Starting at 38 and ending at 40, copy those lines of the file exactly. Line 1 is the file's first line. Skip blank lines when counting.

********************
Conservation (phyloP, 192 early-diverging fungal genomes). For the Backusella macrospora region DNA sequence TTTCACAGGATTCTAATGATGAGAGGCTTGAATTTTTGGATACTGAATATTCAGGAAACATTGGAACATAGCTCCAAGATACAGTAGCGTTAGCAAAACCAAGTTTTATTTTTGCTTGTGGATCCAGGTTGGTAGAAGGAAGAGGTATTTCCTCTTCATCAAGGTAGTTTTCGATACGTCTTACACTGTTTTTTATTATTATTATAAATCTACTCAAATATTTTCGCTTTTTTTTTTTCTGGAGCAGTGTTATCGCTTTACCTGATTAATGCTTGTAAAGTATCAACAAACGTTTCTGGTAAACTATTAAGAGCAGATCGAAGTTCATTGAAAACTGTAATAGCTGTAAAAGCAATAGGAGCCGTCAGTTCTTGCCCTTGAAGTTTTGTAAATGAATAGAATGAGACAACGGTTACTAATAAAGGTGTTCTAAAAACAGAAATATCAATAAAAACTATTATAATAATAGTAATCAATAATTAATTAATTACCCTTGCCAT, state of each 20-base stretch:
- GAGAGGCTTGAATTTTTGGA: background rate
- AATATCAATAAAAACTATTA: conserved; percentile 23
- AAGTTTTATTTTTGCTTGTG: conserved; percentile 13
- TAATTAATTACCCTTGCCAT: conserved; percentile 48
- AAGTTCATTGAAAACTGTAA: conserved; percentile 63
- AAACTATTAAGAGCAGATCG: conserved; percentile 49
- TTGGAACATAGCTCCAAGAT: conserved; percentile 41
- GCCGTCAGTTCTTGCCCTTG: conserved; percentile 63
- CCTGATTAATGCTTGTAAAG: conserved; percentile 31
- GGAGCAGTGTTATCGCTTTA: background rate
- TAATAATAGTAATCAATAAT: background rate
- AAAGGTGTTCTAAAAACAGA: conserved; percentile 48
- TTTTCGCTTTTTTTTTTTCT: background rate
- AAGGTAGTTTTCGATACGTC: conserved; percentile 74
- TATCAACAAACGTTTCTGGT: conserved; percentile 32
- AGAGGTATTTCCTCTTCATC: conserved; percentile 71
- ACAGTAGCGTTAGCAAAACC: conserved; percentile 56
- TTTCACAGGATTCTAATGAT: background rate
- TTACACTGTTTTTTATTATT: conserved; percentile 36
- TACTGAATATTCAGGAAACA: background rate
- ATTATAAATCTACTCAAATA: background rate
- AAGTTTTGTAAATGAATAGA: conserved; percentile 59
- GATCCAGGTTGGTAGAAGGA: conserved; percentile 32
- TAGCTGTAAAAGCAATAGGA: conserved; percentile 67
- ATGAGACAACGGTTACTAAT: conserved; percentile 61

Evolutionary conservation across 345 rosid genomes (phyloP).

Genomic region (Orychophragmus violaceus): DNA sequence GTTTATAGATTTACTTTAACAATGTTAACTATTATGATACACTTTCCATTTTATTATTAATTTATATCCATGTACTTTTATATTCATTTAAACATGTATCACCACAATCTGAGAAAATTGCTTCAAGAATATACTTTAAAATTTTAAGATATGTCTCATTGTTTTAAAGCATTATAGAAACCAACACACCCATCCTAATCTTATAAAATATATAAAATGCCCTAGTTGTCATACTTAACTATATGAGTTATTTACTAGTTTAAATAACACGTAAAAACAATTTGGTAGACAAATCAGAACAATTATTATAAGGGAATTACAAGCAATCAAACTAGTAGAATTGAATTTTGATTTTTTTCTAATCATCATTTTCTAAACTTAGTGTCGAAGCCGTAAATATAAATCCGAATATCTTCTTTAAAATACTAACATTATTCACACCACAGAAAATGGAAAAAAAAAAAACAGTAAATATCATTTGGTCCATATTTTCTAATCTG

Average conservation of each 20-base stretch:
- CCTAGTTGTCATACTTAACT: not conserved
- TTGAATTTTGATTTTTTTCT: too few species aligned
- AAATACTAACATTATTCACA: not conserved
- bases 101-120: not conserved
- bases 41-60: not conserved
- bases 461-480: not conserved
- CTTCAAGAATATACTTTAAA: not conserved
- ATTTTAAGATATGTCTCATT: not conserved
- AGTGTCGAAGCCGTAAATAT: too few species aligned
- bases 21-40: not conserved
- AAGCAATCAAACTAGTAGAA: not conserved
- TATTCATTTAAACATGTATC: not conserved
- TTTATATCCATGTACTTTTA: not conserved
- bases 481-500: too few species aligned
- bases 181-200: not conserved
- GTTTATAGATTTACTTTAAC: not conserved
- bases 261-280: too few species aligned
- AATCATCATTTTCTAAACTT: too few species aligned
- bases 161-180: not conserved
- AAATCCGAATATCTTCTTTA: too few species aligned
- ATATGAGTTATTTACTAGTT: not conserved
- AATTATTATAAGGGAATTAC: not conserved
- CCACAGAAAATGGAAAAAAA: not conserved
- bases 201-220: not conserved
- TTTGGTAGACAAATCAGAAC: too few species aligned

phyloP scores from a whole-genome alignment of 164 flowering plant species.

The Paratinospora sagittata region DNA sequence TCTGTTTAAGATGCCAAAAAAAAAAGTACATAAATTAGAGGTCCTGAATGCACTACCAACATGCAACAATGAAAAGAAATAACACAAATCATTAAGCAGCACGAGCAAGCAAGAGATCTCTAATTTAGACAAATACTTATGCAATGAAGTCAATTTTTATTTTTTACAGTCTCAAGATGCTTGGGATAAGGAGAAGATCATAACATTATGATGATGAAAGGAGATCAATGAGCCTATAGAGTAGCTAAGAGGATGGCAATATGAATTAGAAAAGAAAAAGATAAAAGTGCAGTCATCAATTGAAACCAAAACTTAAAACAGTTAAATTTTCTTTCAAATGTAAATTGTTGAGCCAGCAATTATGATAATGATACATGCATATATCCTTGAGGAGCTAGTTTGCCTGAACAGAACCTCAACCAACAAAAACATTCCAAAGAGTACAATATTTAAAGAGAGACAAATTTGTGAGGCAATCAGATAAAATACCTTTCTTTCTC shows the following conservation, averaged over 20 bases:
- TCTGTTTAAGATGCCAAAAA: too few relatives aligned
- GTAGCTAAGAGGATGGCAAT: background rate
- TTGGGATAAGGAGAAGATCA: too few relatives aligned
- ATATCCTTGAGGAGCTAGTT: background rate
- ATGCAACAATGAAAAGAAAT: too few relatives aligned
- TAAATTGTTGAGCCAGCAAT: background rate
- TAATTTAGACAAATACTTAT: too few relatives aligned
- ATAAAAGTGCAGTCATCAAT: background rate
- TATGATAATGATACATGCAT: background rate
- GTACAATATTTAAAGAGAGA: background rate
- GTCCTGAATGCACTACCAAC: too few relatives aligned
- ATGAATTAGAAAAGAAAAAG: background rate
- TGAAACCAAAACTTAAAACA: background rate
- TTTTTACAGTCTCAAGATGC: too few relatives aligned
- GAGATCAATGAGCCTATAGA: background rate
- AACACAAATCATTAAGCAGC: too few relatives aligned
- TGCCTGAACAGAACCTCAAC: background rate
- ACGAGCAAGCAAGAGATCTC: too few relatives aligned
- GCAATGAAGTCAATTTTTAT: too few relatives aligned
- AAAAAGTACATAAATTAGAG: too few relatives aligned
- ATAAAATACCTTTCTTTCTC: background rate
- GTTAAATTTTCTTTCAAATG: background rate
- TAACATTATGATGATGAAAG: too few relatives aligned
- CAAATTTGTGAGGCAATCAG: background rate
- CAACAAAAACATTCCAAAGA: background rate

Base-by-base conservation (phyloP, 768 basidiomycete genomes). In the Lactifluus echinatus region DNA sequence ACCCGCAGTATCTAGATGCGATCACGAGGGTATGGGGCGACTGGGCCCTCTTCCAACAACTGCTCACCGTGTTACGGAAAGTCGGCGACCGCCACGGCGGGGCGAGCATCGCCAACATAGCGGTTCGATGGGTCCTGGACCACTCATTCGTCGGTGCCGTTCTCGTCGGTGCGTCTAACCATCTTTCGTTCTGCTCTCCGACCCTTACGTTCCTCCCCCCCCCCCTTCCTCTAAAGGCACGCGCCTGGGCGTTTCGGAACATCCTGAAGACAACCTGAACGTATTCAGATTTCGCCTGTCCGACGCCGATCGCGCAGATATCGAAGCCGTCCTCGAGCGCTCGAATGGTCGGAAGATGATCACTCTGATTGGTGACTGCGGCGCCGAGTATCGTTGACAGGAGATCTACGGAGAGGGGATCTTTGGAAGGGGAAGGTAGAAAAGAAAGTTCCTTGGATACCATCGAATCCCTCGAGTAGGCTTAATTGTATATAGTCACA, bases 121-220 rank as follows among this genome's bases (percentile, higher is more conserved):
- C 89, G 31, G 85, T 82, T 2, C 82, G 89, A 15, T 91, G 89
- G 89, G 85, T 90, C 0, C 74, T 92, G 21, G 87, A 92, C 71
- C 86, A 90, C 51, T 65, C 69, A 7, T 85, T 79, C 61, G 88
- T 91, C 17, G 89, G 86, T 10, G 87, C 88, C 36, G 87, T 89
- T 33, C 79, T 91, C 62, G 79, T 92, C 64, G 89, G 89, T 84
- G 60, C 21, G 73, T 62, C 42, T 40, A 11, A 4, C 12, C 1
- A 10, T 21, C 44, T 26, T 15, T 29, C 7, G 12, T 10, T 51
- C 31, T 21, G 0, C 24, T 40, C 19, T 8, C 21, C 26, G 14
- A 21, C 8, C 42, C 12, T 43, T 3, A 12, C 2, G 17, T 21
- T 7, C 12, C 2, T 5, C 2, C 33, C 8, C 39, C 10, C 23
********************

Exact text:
- AGTGTCGAAGCCGTAAATAT: too few species aligned
- bases 21-40: not conserved
- AAGCAATCAAACTAGTAGAA: not conserved